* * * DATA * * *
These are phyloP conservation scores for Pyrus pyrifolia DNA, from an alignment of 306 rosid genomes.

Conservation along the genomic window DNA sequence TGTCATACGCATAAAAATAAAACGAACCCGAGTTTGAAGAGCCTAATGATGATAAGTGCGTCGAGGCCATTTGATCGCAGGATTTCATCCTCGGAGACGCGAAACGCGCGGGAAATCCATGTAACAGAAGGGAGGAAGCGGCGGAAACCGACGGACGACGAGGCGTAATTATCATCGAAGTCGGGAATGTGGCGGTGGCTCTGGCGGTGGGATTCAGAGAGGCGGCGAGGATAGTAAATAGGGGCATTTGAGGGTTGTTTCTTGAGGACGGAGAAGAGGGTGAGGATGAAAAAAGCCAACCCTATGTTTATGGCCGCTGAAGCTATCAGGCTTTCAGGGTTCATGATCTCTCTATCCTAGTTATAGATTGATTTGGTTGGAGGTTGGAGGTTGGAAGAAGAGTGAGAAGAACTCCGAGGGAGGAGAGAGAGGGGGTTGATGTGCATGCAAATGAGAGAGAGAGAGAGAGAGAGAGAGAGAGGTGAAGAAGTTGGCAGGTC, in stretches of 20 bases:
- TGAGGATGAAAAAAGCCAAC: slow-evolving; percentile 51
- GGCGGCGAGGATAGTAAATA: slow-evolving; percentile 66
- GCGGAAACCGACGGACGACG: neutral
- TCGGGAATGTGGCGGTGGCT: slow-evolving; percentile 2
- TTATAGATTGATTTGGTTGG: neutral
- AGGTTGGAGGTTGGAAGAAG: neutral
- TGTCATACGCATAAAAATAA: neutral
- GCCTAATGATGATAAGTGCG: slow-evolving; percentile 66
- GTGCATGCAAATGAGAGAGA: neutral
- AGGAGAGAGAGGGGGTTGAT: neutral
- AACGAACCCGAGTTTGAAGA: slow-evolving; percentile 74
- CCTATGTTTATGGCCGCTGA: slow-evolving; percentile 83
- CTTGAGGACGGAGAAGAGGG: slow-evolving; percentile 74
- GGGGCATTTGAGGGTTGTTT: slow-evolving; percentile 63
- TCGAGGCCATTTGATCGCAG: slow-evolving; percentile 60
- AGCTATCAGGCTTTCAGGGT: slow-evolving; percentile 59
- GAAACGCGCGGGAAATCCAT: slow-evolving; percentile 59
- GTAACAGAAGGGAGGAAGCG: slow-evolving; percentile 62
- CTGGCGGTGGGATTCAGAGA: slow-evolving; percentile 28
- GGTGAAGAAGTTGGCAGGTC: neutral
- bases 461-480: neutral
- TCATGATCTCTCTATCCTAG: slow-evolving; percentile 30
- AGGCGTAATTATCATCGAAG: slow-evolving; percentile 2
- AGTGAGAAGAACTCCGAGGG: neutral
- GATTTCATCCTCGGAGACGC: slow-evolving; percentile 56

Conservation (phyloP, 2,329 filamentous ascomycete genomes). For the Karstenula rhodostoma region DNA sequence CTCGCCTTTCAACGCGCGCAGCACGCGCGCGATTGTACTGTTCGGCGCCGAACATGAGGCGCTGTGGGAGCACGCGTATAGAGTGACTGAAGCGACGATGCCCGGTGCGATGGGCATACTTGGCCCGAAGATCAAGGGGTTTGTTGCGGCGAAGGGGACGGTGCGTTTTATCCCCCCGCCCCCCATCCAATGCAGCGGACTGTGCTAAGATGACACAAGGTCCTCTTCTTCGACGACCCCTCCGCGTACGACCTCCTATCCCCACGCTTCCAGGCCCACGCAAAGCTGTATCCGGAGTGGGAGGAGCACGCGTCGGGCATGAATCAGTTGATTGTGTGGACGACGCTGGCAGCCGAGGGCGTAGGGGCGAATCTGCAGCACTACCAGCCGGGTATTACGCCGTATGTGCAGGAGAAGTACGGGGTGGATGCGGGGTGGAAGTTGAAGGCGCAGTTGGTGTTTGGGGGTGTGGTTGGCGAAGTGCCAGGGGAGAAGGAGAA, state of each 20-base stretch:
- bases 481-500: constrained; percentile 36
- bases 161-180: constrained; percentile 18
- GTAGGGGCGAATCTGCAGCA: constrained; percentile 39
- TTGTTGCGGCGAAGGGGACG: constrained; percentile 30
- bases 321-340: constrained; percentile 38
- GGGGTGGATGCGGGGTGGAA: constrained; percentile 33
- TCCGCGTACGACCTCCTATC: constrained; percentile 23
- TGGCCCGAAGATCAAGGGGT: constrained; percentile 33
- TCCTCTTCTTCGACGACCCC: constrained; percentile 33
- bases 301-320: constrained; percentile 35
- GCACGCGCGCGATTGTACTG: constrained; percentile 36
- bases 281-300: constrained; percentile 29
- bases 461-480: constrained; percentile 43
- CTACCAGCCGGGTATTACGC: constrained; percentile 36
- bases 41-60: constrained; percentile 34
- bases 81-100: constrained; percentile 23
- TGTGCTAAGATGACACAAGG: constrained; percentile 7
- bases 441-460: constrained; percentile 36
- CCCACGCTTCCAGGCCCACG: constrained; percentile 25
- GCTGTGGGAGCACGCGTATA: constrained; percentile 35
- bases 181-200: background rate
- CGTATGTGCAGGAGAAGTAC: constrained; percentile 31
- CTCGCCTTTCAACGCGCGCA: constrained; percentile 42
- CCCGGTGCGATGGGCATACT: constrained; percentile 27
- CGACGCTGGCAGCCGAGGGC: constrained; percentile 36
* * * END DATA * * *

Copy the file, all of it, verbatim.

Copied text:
These are phyloP conservation scores for Pyrus pyrifolia DNA, from an alignment of 306 rosid genomes.

Conservation along the genomic window DNA sequence TGTCATACGCATAAAAATAAAACGAACCCGAGTTTGAAGAGCCTAATGATGATAAGTGCGTCGAGGCCATTTGATCGCAGGATTTCATCCTCGGAGACGCGAAACGCGCGGGAAATCCATGTAACAGAAGGGAGGAAGCGGCGGAAACCGACGGACGACGAGGCGTAATTATCATCGAAGTCGGGAATGTGGCGGTGGCTCTGGCGGTGGGATTCAGAGAGGCGGCGAGGATAGTAAATAGGGGCATTTGAGGGTTGTTTCTTGAGGACGGAGAAGAGGGTGAGGATGAAAAAAGCCAACCCTATGTTTATGGCCGCTGAAGCTATCAGGCTTTCAGGGTTCATGATCTCTCTATCCTAGTTATAGATTGATTTGGTTGGAGGTTGGAGGTTGGAAGAAGAGTGAGAAGAACTCCGAGGGAGGAGAGAGAGGGGGTTGATGTGCATGCAAATGAGAGAGAGAGAGAGAGAGAGAGAGAGAGGTGAAGAAGTTGGCAGGTC, in stretches of 20 bases:
- TGAGGATGAAAAAAGCCAAC: slow-evolving; percentile 51
- GGCGGCGAGGATAGTAAATA: slow-evolving; percentile 66
- GCGGAAACCGACGGACGACG: neutral
- TCGGGAATGTGGCGGTGGCT: slow-evolving; percentile 2
- TTATAGATTGATTTGGTTGG: neutral
- AGGTTGGAGGTTGGAAGAAG: neutral
- TGTCATACGCATAAAAATAA: neutral
- GCCTAATGATGATAAGTGCG: slow-evolving; percentile 66
- GTGCATGCAAATGAGAGAGA: neutral
- AGGAGAGAGAGGGGGTTGAT: neutral
- AACGAACCCGAGTTTGAAGA: slow-evolving; percentile 74
- CCTATGTTTATGGCCGCTGA: slow-evolving; percentile 83
- CTTGAGGACGGAGAAGAGGG: slow-evolving; percentile 74
- GGGGCATTTGAGGGTTGTTT: slow-evolving; percentile 63
- TCGAGGCCATTTGATCGCAG: slow-evolving; percentile 60
- AGCTATCAGGCTTTCAGGGT: slow-evolving; percentile 59
- GAAACGCGCGGGAAATCCAT: slow-evolving; percentile 59
- GTAACAGAAGGGAGGAAGCG: slow-evolving; percentile 62
- CTGGCGGTGGGATTCAGAGA: slow-evolving; percentile 28
- GGTGAAGAAGTTGGCAGGTC: neutral
- bases 461-480: neutral
- TCATGATCTCTCTATCCTAG: slow-evolving; percentile 30
- AGGCGTAATTATCATCGAAG: slow-evolving; percentile 2
- AGTGAGAAGAACTCCGAGGG: neutral
- GATTTCATCCTCGGAGACGC: slow-evolving; percentile 56

Conservation (phyloP, 2,329 filamentous ascomycete genomes). For the Karstenula rhodostoma region DNA sequence CTCGCCTTTCAACGCGCGCAGCACGCGCGCGATTGTACTGTTCGGCGCCGAACATGAGGCGCTGTGGGAGCACGCGTATAGAGTGACTGAAGCGACGATGCCCGGTGCGATGGGCATACTTGGCCCGAAGATCAAGGGGTTTGTTGCGGCGAAGGGGACGGTGCGTTTTATCCCCCCGCCCCCCATCCAATGCAGCGGACTGTGCTAAGATGACACAAGGTCCTCTTCTTCGACGACCCCTCCGCGTACGACCTCCTATCCCCACGCTTCCAGGCCCACGCAAAGCTGTATCCGGAGTGGGAGGAGCACGCGTCGGGCATGAATCAGTTGATTGTGTGGACGACGCTGGCAGCCGAGGGCGTAGGGGCGAATCTGCAGCACTACCAGCCGGGTATTACGCCGTATGTGCAGGAGAAGTACGGGGTGGATGCGGGGTGGAAGTTGAAGGCGCAGTTGGTGTTTGGGGGTGTGGTTGGCGAAGTGCCAGGGGAGAAGGAGAA, state of each 20-base stretch:
- bases 481-500: constrained; percentile 36
- bases 161-180: constrained; percentile 18
- GTAGGGGCGAATCTGCAGCA: constrained; percentile 39
- TTGTTGCGGCGAAGGGGACG: constrained; percentile 30
- bases 321-340: constrained; percentile 38
- GGGGTGGATGCGGGGTGGAA: constrained; percentile 33
- TCCGCGTACGACCTCCTATC: constrained; percentile 23
- TGGCCCGAAGATCAAGGGGT: constrained; percentile 33
- TCCTCTTCTTCGACGACCCC: constrained; percentile 33
- bases 301-320: constrained; percentile 35
- GCACGCGCGCGATTGTACTG: constrained; percentile 36
- bases 281-300: constrained; percentile 29
- bases 461-480: constrained; percentile 43
- CTACCAGCCGGGTATTACGC: constrained; percentile 36
- bases 41-60: constrained; percentile 34
- bases 81-100: constrained; percentile 23
- TGTGCTAAGATGACACAAGG: constrained; percentile 7
- bases 441-460: constrained; percentile 36
- CCCACGCTTCCAGGCCCACG: constrained; percentile 25
- GCTGTGGGAGCACGCGTATA: constrained; percentile 35
- bases 181-200: background rate
- CGTATGTGCAGGAGAAGTAC: constrained; percentile 31
- CTCGCCTTTCAACGCGCGCA: constrained; percentile 42
- CCCGGTGCGATGGGCATACT: constrained; percentile 27
- CGACGCTGGCAGCCGAGGGC: constrained; percentile 36